Colloquium - Kin Chung Fong (Raytheon) What Can the Hydrodynamics in Solids Teach Us?

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Kin Chung Fong (Raytheon) 1/9/18 colloquium speaker
January 9, 2018
3:45PM - 4:45PM
Location
1080 Physics Research Building - Smith Seminar Room - reception at 3:30 pm in the Atrium

Date Range
Add to Calendar 2018-01-09 15:45:00 2018-01-09 16:45:00 Colloquium - Kin Chung Fong (Raytheon) What Can the Hydrodynamics in Solids Teach Us?

Physicists have long been using the Fermi gas to understand the electrons in conductors. However, this paradigm has been challenged in the strongly correlated systems and, more recently, in the high purity materials, graphene, as well as Weyl semimetals. The interaction in these many-body quantum systems can lead a new collective behavior described by the hydrodynamics in long time and length scales. This new regime not only modifies the conventional electrical and thermal transport in condensed matter physics, but also has deep connections to other areas such as the anti-de Sitter/conformal field theory (AdS/CFT) and quark-gluon plasma in the heavy ion collider. In this talk, we will discuss the experiment showing the breakdown of Wiedemann-Franz law in graphene, how the electrons may flow like honey, and how we can use the Dirac point physics to detect a single photon. We will explore the potential applications of graphene-based low energy photon counters in the superconducting quantum computation and measurement of the cosmic infrared background in future space missions.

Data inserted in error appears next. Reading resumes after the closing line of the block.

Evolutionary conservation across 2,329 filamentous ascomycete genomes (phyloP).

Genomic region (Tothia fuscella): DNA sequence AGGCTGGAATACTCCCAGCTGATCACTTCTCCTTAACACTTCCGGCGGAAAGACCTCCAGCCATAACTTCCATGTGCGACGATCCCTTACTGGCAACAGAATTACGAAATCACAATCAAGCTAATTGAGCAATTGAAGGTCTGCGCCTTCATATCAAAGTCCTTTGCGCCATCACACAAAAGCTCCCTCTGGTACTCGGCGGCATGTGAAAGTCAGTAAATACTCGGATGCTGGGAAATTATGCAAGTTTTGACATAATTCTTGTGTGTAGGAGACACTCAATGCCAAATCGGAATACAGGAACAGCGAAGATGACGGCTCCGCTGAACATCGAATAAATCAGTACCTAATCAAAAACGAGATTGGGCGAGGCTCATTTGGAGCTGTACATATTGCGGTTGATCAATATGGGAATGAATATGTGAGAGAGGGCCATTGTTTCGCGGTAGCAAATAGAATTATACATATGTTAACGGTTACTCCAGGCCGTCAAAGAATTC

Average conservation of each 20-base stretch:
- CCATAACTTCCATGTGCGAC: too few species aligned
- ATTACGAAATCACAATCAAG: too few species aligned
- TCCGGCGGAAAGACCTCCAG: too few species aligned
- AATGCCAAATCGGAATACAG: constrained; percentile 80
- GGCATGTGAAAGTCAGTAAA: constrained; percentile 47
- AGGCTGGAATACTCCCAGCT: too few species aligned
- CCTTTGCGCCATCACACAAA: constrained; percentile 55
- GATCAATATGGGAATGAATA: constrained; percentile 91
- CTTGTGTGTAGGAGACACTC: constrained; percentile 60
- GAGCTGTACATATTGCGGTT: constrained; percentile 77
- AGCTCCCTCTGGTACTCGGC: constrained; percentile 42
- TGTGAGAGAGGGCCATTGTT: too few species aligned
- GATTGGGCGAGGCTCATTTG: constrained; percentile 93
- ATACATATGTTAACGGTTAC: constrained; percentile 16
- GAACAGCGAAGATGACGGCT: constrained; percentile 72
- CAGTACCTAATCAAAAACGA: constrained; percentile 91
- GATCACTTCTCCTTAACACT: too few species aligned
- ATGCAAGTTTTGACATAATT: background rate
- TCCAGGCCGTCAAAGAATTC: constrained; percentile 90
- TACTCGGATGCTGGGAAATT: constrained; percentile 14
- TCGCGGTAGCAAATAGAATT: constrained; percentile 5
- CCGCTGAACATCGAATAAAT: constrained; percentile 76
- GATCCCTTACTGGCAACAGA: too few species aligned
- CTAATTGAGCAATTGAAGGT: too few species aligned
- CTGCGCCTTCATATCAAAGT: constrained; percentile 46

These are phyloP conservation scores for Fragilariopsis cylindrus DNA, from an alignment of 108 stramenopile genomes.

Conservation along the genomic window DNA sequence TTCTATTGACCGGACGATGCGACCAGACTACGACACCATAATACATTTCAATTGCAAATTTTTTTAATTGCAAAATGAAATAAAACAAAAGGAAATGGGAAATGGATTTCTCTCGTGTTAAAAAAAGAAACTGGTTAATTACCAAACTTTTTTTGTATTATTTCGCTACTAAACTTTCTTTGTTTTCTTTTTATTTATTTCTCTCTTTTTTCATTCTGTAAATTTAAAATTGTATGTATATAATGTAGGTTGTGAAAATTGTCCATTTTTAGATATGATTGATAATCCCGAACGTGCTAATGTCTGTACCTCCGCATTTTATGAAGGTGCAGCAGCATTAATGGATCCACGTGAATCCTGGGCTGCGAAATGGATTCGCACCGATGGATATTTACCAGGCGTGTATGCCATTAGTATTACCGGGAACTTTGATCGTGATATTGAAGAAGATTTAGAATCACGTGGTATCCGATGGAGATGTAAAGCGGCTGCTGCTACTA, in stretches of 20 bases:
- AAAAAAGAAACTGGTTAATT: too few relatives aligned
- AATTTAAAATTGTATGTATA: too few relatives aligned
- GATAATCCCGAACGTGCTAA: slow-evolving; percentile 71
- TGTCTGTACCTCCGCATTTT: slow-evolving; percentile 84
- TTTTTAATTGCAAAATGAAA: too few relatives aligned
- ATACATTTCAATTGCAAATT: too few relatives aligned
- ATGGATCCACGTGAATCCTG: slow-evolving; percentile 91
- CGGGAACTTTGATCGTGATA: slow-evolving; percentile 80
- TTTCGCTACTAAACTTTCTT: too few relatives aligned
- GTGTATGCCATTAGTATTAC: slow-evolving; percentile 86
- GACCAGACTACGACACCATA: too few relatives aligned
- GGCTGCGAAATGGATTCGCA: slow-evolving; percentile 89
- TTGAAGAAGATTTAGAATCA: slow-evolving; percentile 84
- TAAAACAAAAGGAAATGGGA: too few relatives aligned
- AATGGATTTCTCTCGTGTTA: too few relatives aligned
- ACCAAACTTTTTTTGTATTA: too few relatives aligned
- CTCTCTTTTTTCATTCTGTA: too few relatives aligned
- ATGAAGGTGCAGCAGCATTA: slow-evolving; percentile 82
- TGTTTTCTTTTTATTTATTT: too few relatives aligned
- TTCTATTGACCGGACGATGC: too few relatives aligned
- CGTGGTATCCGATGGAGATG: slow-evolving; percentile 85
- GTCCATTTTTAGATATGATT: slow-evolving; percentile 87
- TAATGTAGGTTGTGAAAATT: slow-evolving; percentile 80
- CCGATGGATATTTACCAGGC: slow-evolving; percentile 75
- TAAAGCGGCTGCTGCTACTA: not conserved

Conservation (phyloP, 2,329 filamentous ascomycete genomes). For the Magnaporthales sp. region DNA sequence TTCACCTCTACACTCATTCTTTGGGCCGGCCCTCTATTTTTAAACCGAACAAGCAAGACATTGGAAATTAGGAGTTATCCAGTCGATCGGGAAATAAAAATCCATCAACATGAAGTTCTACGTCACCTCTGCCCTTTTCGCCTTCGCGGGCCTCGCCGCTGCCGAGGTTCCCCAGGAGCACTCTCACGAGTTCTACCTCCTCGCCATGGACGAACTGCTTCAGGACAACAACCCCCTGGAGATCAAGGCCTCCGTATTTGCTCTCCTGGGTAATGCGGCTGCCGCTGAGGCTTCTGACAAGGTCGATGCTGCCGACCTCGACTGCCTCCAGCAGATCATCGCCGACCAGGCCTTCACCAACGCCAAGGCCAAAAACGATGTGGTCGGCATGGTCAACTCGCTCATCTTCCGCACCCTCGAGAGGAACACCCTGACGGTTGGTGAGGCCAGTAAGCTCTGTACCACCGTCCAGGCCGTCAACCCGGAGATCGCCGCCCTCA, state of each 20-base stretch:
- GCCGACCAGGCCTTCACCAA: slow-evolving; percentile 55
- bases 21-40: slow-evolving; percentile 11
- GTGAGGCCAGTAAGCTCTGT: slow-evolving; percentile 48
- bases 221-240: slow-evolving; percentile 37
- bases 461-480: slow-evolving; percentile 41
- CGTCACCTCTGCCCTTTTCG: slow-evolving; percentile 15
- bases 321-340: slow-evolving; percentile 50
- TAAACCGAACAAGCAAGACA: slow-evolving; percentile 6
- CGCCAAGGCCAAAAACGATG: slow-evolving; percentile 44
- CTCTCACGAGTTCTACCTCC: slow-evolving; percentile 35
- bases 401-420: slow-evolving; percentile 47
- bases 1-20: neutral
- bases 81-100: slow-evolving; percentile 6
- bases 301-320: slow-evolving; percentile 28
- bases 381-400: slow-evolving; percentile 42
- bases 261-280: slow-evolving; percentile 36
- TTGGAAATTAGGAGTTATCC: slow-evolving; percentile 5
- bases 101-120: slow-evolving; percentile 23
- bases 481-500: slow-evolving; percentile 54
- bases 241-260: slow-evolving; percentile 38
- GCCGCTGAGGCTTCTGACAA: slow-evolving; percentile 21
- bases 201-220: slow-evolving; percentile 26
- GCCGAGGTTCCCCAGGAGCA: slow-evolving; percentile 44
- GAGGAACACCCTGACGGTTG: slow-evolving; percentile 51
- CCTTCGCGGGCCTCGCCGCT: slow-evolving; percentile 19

Ref: arXiv:1710.08425 and Phys. Rev. Applied 8, 024022 (2017)

1080 Physics Research Building - Smith Seminar Room - reception at 3:30 pm in the Atrium Department of Physics physics@osu.edu America/New_York public
Description

Physicists have long been using the Fermi gas to understand the electrons in conductors. However, this paradigm has been challenged in the strongly correlated systems and, more recently, in the high purity materials, graphene, as well as Weyl semimetals. The interaction in these many-body quantum systems can lead a new collective behavior described by the hydrodynamics in long time and length scales. This new regime not only modifies the conventional electrical and thermal transport in condensed matter physics, but also has deep connections to other areas such as the anti-de Sitter/conformal field theory (AdS/CFT) and quark-gluon plasma in the heavy ion collider. In this talk, we will discuss the experiment showing the breakdown of Wiedemann-Franz law in graphene, how the electrons may flow like honey, and how we can use the Dirac point physics to detect a single photon. We will explore the potential applications of graphene-based low energy photon counters in the superconducting quantum computation and measurement of the cosmic infrared background in future space missions.

Ref: arXiv:1710.08425 and Phys. Rev. Applied 8, 024022 (2017)